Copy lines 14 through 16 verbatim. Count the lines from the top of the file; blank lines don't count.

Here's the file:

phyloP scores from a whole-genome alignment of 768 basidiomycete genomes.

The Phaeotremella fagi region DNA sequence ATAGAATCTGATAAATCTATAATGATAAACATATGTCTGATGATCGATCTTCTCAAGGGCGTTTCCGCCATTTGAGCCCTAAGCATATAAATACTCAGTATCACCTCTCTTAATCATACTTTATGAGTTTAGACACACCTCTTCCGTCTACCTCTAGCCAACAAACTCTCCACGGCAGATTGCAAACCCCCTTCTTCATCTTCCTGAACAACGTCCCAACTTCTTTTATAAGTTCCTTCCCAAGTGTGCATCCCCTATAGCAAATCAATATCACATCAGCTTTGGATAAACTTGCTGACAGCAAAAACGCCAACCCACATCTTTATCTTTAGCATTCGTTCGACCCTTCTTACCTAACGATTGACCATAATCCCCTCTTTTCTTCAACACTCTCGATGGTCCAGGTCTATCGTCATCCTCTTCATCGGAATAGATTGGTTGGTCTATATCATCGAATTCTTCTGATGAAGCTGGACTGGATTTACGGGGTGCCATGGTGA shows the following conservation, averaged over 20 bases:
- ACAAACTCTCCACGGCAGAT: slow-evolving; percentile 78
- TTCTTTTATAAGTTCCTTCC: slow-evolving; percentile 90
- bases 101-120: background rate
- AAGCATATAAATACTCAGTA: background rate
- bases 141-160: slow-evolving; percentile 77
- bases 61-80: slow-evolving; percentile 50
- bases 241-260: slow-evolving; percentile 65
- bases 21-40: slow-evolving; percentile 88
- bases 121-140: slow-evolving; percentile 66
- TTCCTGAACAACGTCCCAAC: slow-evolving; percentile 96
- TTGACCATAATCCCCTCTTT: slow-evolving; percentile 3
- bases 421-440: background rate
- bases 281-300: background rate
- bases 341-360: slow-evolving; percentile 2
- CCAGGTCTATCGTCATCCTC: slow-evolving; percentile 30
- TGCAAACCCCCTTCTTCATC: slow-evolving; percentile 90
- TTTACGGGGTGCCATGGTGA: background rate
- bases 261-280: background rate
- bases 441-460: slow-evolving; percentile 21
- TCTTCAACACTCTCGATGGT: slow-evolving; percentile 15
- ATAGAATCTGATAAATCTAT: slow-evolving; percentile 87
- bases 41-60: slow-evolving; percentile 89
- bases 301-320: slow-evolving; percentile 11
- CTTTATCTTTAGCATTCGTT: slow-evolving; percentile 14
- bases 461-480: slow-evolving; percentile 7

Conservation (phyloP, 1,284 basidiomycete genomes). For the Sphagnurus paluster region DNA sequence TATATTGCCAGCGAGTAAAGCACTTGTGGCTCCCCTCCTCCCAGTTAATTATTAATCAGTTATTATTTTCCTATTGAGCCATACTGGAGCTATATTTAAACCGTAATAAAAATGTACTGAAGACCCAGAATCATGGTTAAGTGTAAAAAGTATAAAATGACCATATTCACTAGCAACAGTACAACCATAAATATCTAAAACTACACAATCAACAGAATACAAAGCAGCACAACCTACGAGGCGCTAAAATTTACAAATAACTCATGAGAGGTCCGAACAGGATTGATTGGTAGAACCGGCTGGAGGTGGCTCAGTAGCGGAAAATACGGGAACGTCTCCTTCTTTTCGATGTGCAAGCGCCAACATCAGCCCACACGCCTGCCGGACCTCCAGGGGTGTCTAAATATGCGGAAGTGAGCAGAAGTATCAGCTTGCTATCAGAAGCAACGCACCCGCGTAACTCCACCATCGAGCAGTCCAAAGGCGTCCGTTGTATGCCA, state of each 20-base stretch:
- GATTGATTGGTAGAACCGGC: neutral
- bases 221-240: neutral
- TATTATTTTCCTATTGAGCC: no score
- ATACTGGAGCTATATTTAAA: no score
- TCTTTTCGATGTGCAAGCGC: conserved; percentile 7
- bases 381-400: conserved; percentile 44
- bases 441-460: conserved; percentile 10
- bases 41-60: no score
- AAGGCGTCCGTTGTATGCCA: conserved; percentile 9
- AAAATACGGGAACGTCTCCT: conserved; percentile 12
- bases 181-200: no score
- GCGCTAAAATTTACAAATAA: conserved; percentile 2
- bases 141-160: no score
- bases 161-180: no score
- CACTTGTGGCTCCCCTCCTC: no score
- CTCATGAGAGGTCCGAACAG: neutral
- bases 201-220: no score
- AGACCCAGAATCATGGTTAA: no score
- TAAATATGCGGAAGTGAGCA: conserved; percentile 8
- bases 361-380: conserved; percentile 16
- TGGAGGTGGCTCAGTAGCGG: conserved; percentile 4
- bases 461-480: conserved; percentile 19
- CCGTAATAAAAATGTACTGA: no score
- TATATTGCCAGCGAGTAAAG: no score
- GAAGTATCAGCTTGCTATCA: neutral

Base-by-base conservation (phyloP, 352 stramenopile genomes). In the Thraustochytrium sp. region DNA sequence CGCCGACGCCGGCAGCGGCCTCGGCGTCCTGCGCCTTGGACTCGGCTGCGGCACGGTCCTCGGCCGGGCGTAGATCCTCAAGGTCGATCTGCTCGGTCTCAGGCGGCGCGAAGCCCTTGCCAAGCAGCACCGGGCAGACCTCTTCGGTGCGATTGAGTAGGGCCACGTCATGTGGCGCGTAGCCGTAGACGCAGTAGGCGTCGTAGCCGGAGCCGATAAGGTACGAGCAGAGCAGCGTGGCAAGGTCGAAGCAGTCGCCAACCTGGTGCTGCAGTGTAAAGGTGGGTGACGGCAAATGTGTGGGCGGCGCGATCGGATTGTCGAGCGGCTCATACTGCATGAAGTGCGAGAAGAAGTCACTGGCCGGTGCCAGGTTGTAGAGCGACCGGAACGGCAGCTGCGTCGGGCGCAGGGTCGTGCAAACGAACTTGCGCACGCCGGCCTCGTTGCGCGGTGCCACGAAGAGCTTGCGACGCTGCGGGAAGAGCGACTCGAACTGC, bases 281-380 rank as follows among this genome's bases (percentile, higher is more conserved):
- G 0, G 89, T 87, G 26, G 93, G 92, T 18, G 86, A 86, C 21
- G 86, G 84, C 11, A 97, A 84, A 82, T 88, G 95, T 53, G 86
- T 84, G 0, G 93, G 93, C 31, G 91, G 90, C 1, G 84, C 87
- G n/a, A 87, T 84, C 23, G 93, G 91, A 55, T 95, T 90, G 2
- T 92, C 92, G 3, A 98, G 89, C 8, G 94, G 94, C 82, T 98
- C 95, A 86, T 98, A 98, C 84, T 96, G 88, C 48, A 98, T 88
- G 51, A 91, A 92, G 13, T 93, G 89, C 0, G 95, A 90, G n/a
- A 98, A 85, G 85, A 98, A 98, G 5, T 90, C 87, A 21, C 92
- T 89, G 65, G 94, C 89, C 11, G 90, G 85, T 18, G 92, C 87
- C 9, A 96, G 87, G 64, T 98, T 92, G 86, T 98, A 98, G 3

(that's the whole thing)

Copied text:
- bases 421-440: background rate
- bases 281-300: background rate
- bases 341-360: slow-evolving; percentile 2